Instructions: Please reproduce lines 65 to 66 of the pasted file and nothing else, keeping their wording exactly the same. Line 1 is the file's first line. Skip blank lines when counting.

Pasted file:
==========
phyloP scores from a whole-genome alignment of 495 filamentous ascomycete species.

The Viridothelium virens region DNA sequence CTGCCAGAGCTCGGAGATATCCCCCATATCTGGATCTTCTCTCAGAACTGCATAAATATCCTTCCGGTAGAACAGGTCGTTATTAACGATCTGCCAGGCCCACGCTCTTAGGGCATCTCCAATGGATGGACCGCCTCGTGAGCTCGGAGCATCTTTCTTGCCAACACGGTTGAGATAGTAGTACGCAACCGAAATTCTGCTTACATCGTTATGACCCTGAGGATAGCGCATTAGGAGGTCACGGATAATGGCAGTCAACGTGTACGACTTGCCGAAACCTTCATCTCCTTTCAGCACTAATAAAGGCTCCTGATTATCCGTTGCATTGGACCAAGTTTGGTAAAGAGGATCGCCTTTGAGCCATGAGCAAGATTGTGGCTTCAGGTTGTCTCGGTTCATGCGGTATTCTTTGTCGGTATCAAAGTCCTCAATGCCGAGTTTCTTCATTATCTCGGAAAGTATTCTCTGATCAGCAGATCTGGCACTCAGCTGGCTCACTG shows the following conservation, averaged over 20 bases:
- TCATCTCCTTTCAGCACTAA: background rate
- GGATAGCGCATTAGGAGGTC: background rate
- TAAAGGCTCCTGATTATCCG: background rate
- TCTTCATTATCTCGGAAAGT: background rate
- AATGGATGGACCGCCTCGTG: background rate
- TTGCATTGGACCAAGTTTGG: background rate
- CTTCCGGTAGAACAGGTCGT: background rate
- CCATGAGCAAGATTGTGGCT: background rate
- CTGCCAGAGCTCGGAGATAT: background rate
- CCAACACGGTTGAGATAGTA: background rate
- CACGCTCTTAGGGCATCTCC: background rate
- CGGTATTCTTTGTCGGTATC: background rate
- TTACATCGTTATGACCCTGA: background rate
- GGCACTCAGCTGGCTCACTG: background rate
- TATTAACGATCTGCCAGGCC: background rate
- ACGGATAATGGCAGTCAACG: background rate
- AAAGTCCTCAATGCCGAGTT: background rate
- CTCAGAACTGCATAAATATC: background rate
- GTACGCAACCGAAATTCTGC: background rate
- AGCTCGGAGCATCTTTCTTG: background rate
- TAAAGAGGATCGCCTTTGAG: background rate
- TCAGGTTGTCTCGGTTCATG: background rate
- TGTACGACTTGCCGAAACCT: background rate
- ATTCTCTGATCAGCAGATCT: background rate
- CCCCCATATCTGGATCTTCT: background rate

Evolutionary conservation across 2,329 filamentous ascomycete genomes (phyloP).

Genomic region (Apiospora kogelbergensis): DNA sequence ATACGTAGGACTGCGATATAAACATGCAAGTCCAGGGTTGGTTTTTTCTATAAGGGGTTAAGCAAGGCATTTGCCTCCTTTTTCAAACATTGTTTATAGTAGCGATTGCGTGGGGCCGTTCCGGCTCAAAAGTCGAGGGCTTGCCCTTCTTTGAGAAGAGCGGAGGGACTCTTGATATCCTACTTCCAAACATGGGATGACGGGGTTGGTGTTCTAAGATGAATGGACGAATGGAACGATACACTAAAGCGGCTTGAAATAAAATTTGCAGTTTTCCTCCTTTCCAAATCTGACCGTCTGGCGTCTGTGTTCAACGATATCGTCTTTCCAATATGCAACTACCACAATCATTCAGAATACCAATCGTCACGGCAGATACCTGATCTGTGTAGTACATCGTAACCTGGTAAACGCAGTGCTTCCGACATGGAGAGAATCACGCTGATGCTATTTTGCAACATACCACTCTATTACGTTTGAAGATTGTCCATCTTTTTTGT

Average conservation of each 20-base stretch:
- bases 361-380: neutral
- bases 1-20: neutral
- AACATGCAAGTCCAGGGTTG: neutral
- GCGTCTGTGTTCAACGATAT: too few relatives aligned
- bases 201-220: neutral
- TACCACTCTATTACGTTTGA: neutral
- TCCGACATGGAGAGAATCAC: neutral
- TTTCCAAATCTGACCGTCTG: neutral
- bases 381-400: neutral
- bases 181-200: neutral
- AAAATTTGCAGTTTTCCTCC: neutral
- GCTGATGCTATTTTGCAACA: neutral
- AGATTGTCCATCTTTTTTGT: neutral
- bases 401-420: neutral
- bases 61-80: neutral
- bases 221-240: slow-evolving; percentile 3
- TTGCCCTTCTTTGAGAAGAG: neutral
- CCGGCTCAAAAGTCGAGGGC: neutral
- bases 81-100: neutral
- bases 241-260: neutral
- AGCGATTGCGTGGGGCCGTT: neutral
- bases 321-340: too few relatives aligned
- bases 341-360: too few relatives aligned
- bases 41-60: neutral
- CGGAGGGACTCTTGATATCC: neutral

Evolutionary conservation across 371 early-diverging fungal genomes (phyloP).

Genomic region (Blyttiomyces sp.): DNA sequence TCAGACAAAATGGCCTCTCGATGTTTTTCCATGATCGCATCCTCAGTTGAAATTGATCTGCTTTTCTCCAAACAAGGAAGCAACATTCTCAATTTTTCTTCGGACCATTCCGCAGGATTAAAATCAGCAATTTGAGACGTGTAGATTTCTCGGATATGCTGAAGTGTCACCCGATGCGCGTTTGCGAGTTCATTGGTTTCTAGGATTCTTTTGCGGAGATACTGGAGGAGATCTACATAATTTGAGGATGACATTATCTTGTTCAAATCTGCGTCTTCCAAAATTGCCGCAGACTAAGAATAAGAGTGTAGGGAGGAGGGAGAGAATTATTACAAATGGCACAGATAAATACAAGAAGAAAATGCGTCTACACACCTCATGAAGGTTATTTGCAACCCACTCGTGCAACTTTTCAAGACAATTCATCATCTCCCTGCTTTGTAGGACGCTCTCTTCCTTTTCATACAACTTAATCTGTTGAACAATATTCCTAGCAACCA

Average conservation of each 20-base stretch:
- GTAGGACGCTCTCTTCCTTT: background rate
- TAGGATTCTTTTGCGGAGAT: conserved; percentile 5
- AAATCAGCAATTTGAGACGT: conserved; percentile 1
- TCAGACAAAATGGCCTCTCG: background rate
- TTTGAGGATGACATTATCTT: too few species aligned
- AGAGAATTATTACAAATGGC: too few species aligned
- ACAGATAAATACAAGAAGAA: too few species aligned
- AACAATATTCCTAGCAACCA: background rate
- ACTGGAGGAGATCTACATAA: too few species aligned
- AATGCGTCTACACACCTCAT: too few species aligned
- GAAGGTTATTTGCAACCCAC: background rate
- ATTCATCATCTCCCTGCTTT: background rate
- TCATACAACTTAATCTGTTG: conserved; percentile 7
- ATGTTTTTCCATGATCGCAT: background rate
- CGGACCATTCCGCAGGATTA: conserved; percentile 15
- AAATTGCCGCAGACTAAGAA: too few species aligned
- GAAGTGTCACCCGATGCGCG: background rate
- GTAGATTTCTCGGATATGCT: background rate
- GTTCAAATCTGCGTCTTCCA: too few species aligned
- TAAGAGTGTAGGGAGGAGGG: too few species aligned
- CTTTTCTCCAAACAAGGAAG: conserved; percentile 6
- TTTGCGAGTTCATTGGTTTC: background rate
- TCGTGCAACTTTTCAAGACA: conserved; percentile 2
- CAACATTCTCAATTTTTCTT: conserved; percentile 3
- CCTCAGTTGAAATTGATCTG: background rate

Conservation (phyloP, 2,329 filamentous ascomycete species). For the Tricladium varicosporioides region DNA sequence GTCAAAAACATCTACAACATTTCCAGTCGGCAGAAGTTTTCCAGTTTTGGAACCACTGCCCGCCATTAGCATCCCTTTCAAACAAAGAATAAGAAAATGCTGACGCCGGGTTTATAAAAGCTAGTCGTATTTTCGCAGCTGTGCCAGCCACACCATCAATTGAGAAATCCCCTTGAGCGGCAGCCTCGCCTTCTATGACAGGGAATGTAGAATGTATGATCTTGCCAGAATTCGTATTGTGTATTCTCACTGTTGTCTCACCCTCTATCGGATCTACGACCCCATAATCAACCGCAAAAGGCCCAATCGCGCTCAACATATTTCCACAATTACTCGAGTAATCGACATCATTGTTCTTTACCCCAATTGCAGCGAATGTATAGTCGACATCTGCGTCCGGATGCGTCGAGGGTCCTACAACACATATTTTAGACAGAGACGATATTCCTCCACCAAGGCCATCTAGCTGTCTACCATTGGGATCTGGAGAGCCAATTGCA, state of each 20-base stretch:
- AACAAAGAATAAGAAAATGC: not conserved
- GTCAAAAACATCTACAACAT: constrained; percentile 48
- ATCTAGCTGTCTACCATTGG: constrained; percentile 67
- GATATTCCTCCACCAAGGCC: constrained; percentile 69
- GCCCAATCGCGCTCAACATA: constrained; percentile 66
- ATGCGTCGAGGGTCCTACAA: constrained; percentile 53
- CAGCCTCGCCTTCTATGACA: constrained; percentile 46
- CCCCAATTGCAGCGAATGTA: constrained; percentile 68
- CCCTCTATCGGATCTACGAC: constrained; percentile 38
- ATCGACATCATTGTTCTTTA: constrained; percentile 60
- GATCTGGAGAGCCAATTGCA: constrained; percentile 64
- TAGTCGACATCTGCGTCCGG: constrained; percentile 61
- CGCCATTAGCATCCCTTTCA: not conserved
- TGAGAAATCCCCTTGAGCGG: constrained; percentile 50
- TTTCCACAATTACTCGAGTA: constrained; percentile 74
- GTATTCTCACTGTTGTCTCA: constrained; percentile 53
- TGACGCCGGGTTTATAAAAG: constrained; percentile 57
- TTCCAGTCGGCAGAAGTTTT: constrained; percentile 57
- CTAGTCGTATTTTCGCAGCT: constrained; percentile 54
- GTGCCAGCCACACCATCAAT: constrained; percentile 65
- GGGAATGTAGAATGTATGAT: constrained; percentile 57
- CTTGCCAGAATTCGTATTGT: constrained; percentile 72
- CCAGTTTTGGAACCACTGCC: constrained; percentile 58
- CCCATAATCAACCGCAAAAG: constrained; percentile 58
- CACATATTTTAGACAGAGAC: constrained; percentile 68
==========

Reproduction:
- ACAGATAAATACAAGAAGAA: too few species aligned
- AACAATATTCCTAGCAACCA: background rate